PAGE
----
Jazz legend and saxophonist John Coltrane’s 1964 album, “A Love Supreme,” will be performed at 8 p.m. Tuesday at the Riffe Center Davidson Theatre at 77 S. High St.
Rosas, Anne Teresa De Keersmaeker’s dance company, put together the show, which De Keersmaeker choreographed along with her partner Salva Sanchis. Four male dancers will imitate the musicians in Coltrane’s quartet, each one representing the style and sound of one the instruments.
Melissa Starker, public relations manager at the Wexner Center for the Arts, said the dance’s trajectory mirrored that of the album itself.
“[The choreographers] were fascinated by the “Love Supreme” and worked together to put the piece of music to movement,” she said. “The way it evolved was similar to the album; it was Coltrane’s quartet improvisation. The dance piece started as improvisation and turned in to the show it is now.”
The choreographers’ infatuation with “A Love Supreme” led to the collaboration, which the New York Times called “Ecstatic. Freewheeling. Improvisatory.”
Sanchis helps to bring an improvisational element to the performance that coincides with the music while De Keersmaeker is responsible for the overall composition of the dance set to to the album, which earned a spot in the Grammy Hall of Fame in 1999.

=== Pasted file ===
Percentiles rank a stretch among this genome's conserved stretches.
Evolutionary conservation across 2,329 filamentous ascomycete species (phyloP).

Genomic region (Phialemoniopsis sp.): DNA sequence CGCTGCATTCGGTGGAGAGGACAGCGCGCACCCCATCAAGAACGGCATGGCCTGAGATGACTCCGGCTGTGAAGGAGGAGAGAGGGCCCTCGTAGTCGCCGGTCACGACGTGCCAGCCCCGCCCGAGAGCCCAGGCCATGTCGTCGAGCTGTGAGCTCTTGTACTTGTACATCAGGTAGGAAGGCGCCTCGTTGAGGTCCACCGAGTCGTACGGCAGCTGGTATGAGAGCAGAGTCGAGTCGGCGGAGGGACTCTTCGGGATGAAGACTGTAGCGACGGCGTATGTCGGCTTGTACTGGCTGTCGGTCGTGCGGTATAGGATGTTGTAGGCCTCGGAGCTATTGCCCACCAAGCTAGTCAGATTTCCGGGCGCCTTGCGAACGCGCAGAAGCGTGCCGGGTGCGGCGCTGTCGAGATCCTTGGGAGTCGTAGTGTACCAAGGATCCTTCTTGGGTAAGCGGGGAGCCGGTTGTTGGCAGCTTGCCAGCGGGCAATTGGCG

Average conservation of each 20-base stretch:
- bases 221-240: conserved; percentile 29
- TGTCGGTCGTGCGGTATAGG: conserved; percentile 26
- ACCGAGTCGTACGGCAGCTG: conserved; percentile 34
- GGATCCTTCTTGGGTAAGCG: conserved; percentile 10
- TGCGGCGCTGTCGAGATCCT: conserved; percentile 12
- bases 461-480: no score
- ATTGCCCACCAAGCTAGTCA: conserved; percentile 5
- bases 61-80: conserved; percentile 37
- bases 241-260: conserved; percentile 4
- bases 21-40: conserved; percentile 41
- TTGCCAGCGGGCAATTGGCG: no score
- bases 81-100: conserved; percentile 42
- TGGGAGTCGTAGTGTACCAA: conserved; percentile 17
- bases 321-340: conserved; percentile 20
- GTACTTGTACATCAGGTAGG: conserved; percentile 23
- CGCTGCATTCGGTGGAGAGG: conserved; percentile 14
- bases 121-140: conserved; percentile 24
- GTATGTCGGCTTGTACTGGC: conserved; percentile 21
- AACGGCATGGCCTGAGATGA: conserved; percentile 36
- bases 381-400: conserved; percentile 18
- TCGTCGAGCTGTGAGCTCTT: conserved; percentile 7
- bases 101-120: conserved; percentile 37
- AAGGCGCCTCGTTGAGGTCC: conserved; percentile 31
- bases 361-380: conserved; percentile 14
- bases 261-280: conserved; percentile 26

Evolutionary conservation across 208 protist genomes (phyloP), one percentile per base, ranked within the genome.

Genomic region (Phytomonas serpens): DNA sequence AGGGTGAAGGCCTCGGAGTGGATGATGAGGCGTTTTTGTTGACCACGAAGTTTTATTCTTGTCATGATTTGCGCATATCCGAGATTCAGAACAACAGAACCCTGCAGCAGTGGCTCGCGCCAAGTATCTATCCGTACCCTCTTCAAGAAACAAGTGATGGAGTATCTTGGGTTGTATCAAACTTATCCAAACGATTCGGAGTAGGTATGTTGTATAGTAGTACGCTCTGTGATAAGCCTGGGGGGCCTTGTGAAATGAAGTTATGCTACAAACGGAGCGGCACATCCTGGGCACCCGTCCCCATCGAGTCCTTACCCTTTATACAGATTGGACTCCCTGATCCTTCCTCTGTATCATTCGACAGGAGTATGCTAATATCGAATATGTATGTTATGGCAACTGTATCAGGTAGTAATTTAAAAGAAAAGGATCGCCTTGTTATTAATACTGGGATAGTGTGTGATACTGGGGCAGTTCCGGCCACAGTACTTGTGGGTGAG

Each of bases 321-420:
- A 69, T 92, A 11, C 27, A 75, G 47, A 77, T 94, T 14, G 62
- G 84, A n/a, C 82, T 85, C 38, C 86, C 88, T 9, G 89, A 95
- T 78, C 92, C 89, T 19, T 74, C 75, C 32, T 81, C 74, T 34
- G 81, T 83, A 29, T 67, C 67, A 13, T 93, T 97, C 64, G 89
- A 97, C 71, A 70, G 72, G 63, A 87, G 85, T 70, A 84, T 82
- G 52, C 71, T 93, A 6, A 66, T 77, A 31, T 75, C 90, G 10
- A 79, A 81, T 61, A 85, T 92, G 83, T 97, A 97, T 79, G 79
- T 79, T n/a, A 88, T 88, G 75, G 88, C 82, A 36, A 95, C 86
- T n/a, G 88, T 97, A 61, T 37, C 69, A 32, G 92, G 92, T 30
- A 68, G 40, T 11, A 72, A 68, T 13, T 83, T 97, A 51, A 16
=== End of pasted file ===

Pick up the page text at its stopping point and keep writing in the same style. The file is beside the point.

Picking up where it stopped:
Lane Czaplinski, director of performing arts at the Wexner Center, who worked with De Keersmaeker at the Brooklyn Academy of Music, said the the Wexner Center chose to host the event because the chance to see this show should not be taken for granted.
“She’s one of the most famous leading living choreographers in the world. She doesn’t come to the U.S. all that often, so these opportunities are pretty special,” he said.
The quartet premiered its show in Brussels in February and has many upcoming shows throughout Europe in the months ahead. The Riffe Center is one of its few stops in the U.S., along with Philadelphia, Minneapolis, Princeton, New Jersey, and New York.
Tickets are still available via TicketMaster and are $26.50 plus fees for the general public and $16.50 plus fees for students.